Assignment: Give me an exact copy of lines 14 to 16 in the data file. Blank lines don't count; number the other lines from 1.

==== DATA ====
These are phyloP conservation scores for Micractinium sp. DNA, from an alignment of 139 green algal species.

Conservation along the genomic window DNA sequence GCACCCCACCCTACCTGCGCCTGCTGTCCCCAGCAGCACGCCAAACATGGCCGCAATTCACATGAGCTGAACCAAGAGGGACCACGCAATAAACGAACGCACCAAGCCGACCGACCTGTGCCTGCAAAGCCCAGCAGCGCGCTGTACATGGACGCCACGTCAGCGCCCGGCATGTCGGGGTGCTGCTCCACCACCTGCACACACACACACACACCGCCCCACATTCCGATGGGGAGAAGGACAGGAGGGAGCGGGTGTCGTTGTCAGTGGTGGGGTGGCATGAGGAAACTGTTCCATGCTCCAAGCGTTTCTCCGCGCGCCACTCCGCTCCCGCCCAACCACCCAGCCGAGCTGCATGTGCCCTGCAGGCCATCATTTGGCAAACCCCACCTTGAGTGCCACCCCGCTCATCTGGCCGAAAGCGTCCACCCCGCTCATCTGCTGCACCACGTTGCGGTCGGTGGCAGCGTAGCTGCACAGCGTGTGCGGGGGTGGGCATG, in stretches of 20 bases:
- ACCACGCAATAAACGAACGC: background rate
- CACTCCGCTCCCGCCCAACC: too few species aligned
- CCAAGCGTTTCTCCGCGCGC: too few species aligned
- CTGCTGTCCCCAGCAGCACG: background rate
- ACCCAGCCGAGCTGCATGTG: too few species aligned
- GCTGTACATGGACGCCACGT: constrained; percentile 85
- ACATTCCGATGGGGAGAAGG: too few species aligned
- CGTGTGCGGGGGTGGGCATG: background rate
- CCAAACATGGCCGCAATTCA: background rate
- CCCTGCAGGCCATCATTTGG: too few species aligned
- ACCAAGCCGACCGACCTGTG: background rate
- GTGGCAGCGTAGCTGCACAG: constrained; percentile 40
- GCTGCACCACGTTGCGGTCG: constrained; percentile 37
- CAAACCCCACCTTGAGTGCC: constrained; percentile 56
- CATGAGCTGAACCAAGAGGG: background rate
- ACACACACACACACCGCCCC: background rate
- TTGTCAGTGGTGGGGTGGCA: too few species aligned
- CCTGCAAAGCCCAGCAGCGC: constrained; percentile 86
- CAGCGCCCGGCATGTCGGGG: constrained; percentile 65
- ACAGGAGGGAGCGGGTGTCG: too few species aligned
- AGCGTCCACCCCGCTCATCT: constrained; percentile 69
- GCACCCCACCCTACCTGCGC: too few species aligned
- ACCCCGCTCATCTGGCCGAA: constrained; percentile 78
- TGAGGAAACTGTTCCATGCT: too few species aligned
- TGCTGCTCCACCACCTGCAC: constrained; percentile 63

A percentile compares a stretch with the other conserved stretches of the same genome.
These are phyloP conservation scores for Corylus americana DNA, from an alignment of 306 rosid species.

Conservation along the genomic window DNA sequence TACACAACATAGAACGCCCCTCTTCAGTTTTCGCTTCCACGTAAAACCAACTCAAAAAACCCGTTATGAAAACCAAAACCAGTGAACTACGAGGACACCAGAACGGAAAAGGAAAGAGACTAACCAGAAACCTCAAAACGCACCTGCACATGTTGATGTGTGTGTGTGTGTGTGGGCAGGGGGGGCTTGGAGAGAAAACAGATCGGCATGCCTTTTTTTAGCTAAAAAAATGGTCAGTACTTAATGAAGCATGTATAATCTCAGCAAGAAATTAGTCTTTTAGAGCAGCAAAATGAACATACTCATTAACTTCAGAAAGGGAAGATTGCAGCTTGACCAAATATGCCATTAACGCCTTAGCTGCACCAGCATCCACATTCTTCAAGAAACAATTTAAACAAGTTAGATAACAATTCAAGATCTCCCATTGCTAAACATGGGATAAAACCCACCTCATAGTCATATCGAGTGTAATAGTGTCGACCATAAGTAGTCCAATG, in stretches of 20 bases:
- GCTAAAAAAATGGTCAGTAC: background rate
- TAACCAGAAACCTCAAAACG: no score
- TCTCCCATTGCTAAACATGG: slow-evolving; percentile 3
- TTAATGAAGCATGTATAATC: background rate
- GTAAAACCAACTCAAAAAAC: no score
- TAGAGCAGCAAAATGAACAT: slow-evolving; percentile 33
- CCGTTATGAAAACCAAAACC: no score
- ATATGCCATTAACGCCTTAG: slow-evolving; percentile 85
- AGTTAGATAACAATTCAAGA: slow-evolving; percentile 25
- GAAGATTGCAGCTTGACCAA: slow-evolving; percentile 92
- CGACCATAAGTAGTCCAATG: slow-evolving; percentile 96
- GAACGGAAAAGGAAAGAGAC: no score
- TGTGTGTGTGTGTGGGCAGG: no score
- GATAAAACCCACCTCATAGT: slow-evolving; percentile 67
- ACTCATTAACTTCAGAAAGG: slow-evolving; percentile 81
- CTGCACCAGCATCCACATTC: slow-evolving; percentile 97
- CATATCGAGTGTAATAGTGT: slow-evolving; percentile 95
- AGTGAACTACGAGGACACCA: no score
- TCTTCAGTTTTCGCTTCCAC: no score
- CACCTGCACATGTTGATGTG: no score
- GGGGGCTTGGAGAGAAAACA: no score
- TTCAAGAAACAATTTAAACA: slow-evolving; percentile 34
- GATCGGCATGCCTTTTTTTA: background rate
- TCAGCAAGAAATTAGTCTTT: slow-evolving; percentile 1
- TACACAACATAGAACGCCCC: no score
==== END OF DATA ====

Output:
- GTGGCAGCGTAGCTGCACAG: constrained; percentile 40
- GCTGCACCACGTTGCGGTCG: constrained; percentile 37
- CAAACCCCACCTTGAGTGCC: constrained; percentile 56